Quick Tip: The darker the honey appears, the richer its flavour and greater its health benefits. Make sure you don't use raw honey while cooking as heat destroys its nutrients. Just drizzle it over breakfast cereals or sprouted grain toast or salad dressings or yoghurt. If you want to add honey to your morning drink like coffee or tea, wait till it gets warm and then add it.

2.      Stevia

This natural herb is a zero calorie sweetener that tastes very sweet and is generally used in coffee, tea and desserts. It is extracted from the leaves of Stevia plant and is available in both liquid and powdered form. Apart from contributing toward lowering blood pressure, it stimulates the insulin production and release in the pancreas, thus facilitating treatment of type 2 diabetes. According to an article published in Hindawi Publishing Corporation's Evidence-based Complementary and Alternative Medicine, "Researchers worldwide agree on the antidiabetic effects of Stevia,” An excerpt from an article by Naveen Shivanna, Mahadev Naika & co. published in the Journal of Diabetes and its Complications says, "Stevia rebaudiana Bertoni has been used for the treatment of diabetes.” It also says, "Supplementation of polyphenols extract from stevia to the diet causes a reduction in diabetes and its complications.”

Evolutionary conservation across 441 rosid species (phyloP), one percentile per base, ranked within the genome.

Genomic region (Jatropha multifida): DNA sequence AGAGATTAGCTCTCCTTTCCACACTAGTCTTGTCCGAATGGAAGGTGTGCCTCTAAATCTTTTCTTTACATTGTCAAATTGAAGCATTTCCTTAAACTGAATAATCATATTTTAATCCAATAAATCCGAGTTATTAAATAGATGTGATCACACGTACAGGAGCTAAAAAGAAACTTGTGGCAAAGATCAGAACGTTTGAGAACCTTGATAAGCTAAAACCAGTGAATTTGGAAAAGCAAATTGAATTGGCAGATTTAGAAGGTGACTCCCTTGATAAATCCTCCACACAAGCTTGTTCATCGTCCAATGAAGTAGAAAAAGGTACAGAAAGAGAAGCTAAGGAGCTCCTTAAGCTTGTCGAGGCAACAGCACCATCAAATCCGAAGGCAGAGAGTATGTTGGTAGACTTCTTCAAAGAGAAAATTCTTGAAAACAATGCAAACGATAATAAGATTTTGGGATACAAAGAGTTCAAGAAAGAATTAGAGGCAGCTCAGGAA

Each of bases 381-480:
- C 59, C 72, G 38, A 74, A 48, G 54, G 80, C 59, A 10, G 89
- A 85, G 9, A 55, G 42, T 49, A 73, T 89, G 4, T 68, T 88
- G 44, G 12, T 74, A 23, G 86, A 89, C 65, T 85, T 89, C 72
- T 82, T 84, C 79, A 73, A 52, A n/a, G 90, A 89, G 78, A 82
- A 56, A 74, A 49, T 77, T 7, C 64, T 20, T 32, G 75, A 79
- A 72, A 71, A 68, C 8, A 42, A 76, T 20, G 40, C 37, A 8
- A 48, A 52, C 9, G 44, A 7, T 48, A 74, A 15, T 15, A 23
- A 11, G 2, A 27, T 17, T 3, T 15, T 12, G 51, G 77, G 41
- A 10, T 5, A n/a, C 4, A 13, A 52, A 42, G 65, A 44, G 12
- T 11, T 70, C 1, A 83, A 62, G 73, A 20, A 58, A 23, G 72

Quick Tip: Stevia leaves powder is known to effectively reduce elevated levels of glucose in the bloodstream.

3.      Xylitol